Exposure to the elements is good for the soul, but it can also be deadly if you are caught unprepared. In survival, shelter is your number-one priority. You should always carry a small survival kit when you are in the backcountry, but unless you are on a long trek, you probably won’t carry a tent and sleeping bag with you everywhere you go. A reflective emergency blanket is a great addition to your daypack, but it won’t fully protect you from the elements if your day trip turns into a surprise overnight ordeal.

If you ever end up lost or just decide to go completely feral, you’ll want to know how to build a debris hut. For a short-term shelter solution, debris huts are one of your best options. They will keep you warm and dry in howling rain and bitter cold, and they can be built entirely out of found materials in most ecosystems. The debris hut, more or less, is squirrel technology. Like a squirrel’s drey, a debris hut has a stick frame, a thick outer layer of debris and a debris mattress in the sleeping chamber. The leaves create dead air space for insulation and also shed water away from the inside of the shelter, while the sticks make the frame, hold debris in place and create a sleeping chamber. To compare it to modern gear, it is basically a sleeping bag and bivy sac.

Location Is Key

The first thing you need to consider is your shelter location. The same principles of picking a good tent site apply. You need to find a location that is high and dry, flat, off any major game trails or beds, out of the wind and away from any widow makers or rotten trees. Ideally, you also want to build in a location that is rich in debris. It will save you an unbelievable amount of energy if you don’t have to import debris from some far away place.

Look up at the canopy for trees that produce lots of fat deciduous leaves or pine needles. Are there any cliff faces or drifts on the landscape where blown debris collects? If you are in an emergency situation, don’t worry so much about proximity to food and water sources; you can deal with those needs after you dodge hypothermia. If you are setting up a long-term camp, consider where you are in relationship to food and especially water. Wherever you choose, choose wisely.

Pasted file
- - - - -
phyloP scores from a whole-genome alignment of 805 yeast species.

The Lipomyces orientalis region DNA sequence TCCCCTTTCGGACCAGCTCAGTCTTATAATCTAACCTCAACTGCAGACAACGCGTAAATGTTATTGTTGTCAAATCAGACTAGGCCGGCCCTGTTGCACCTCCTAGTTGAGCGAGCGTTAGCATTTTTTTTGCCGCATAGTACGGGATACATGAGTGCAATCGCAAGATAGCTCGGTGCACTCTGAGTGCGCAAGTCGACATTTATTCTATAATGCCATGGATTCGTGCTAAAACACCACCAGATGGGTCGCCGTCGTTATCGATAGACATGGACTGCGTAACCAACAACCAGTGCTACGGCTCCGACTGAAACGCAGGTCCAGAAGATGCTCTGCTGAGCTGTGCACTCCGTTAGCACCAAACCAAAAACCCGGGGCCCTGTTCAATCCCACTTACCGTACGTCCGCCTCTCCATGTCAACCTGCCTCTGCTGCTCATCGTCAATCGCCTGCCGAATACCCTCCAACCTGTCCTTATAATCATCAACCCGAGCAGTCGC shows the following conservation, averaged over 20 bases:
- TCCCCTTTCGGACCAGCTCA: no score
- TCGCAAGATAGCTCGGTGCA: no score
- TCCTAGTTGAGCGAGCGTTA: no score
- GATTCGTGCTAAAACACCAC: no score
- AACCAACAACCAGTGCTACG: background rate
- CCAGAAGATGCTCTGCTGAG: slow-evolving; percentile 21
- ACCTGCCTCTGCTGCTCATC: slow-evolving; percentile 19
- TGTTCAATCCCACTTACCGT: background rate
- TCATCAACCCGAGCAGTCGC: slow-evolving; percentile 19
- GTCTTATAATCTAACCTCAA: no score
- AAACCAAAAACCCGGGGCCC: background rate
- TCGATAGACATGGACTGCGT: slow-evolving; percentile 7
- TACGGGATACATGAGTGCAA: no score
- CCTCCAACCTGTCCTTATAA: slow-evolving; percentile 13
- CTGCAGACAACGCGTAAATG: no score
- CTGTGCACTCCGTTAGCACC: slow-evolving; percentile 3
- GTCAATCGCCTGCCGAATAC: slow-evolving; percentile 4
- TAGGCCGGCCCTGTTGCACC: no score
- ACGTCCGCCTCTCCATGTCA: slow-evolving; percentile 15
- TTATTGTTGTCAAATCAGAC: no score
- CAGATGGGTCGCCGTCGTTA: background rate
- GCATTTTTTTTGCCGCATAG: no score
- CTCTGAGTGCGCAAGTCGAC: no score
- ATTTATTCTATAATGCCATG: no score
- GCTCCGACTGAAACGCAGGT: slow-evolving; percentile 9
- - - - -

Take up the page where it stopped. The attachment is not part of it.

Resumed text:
Fixing A Frame

Once you have selected a good location, you can start working on the debris hut’s frame. Made entirely out of sticks, the frame requires no lashing and is shaped like a long-sided, sloping pyramid with a triangular opening on the high side. First, you will need to find a long sturdy stick for the ridgepole. The ridgepole is the backbone of the shelter. It should be straight and as tall as you are plus an arm’s length and 2 to 3 feet. It should be about 3 to 5 inches in diameter and not rotten.

When you have a good ridgepole, find two forked, Y-shaped sticks about waist height. Put the forked ends of the “Y” sticks together and the straight ends on the ground to form a triangle. Fit the end of the ridgepole into the forks of the sticks so that you have a long-sided, sloping pyramid with a triangular opening at the front. Check to see if your frame is the right size by lying underneath the ridgepole with your feet at the low end. You should be able to lie under the ridgepole on your back with your head behind the entrance and your toes underneath the ridgepole. If it fits, continue by building the hut walls.

The sides of the debris hut are made with rows of sticks called ribs. The ribs should be close together and lean against the ridgepole, following the angle of the “Y” sticks to the ground. They should extend a few inches beyond the top of the ridgepole but not be too long. Oversized ribs encourage rain to travel into your shelter and onto your face. Finally, add a thin layer of wide branches to the ribs as lattice to keep your debris on the outside of your shelter.